Word for the Day
The horrible events in
have brought the word “marathon” to everyone’s mind. For just a moment, let’s think about a
marathon, a race of over 26 miles. Boston
Perhaps you are a runner and have even run a marathon, or half-marathon or 10k race. But have you watched a marathon live? I have.
My two oldest boys and only daughter-in-law, Emily, run marathons. Emily hopes to run a marathon in every state in the union and she has a good start. I went to watch them when they ran the Fargo Marathon last year.
Of course, you don’t watch a marathon, not live anyway. My wife, Betty, and I drove to about the mid-point of the marathon course and found some parking near a hospital. After walking our own little mini-marathon to a good viewing spot, we gave couple of waves and cheers to our marathoners and then walked back to our car. An hour later we cheered again when our family crossed the finish line.
In a race that is 26.2 miles long, we saw the runners for a few hundred feet. In an event that takes something like three hours, we watched for a minute or two. It was a single snapshot from a movie, a short glimpse of a longer event.
Kind of like life, I thought.
On our walls are pictures of events. But, like the marathon, those events are part of a larger picture. The birth of my grandson is just one stop on a journey which stretched back to when his parents married, and even to when they met. And the journey heads forward into an adventure yet unknown.
This is so important to remember during the less-positive events of life. In the midst of disaster, or when we face death, or during illness we must remember the marathon. These things are the focus of life right now, but life is more than just those. A disaster comes and does damage, but the marathon of life has been proceeding for long before and will go long after.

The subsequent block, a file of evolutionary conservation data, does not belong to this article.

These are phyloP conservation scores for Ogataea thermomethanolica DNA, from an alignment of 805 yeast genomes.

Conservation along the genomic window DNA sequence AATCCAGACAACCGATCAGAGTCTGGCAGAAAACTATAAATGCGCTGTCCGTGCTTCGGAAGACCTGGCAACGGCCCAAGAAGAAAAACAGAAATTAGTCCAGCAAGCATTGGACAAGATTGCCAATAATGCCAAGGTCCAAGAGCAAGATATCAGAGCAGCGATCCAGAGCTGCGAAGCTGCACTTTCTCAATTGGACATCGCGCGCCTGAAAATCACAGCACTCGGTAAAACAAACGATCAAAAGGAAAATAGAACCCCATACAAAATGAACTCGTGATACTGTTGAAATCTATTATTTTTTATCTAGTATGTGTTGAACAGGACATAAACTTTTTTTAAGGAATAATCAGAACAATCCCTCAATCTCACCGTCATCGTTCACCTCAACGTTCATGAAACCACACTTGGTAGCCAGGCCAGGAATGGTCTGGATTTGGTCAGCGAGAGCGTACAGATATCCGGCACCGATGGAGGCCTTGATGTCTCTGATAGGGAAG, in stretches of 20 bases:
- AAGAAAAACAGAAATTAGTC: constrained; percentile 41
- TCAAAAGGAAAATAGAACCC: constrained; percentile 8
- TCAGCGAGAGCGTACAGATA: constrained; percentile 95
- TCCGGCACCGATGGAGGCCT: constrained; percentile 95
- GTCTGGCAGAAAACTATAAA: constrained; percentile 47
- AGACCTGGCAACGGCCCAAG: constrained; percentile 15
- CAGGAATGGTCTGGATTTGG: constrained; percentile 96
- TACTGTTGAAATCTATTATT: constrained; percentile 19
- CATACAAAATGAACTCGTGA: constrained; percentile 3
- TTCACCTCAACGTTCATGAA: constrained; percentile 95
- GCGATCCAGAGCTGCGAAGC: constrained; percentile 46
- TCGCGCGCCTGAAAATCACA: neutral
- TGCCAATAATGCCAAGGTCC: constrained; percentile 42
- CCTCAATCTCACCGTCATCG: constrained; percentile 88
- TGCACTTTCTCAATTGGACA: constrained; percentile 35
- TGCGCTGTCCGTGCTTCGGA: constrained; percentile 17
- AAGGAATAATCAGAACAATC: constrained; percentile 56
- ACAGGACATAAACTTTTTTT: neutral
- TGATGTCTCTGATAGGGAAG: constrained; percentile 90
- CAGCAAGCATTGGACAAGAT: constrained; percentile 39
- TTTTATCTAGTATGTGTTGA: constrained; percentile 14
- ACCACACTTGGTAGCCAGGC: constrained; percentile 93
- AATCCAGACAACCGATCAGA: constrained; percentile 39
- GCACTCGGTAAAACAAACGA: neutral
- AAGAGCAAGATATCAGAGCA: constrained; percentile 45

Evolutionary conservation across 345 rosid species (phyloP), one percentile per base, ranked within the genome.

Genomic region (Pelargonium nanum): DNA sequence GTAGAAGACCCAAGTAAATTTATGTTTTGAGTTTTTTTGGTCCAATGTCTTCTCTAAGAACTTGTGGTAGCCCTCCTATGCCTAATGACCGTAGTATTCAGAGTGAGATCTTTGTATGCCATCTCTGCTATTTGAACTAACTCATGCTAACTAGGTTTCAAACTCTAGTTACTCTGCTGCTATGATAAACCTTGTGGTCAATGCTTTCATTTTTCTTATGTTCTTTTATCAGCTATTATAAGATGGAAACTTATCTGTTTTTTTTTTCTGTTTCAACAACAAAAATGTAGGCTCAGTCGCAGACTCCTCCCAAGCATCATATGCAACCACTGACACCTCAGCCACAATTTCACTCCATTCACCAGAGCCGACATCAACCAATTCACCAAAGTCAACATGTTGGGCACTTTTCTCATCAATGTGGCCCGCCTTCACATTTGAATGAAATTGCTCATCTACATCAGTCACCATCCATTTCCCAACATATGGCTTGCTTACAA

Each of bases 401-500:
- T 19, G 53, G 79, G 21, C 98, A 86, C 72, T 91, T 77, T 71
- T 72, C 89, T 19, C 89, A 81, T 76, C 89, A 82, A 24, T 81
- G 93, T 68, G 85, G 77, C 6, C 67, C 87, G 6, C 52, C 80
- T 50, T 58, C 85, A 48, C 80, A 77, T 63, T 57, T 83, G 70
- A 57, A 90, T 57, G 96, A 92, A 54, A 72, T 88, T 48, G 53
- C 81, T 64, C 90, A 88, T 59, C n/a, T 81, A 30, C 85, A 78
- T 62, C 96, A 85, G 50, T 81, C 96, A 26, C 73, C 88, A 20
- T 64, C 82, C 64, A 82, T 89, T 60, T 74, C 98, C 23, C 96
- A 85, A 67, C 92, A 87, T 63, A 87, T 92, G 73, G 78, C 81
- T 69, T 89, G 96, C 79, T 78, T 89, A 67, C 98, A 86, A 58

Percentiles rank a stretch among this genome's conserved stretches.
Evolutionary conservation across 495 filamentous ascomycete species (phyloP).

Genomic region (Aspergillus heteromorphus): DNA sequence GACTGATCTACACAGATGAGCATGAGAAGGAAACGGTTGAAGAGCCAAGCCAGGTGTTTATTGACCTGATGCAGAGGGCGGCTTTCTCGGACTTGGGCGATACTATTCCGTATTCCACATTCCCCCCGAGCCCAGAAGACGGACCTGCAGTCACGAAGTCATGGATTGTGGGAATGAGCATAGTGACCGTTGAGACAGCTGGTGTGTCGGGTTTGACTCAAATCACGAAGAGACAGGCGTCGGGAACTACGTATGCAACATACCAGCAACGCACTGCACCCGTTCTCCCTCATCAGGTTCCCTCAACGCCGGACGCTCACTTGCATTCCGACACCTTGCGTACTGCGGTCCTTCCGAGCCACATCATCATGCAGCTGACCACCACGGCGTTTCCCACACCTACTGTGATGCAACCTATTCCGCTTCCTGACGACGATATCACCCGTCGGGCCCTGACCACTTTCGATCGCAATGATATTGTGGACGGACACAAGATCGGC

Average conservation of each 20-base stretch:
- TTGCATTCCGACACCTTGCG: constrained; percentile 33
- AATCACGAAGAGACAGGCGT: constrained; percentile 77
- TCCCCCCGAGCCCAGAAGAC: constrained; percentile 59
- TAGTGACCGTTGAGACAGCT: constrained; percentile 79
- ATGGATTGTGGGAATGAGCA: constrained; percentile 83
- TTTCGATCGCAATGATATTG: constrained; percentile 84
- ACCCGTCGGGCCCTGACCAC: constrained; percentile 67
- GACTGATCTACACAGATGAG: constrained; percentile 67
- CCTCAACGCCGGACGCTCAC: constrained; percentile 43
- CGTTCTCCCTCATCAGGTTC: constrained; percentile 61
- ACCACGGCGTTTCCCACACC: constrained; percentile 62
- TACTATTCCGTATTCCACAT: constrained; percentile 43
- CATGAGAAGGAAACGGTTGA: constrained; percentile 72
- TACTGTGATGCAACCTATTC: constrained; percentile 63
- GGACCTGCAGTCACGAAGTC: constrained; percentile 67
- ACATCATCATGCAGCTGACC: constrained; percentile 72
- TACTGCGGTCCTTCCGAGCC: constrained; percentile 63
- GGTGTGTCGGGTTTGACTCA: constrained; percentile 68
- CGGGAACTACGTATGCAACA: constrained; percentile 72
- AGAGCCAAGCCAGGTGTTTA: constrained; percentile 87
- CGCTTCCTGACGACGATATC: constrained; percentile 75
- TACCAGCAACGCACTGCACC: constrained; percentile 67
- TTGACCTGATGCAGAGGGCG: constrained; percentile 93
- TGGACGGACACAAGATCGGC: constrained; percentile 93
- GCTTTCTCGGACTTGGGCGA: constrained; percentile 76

The “pictures” we experience of life, though dramatic, are not the whole story. Neither the wonderful event or the terrible one can erase what has happened before or prevent meaningful life in the days to come. That moment is only a glimpse, a peek, a piece of the whole.
When we “watched” the marathon, I walked a ways along the course against the flow. A couple of blocks down I came upon my son and daughter-in-law – walking. My son said, “We really were running just a minute ago.” I’m sure they were, and would be again.
Don’t let the moment in time be the only thing you see. If it is a good moment, treasure it, remember it and build upon it. If it is a tough moment, remember all that came before and what will come afterward. The moment may hurt, and the hurt may last, but there’s more to a marathon than one picture.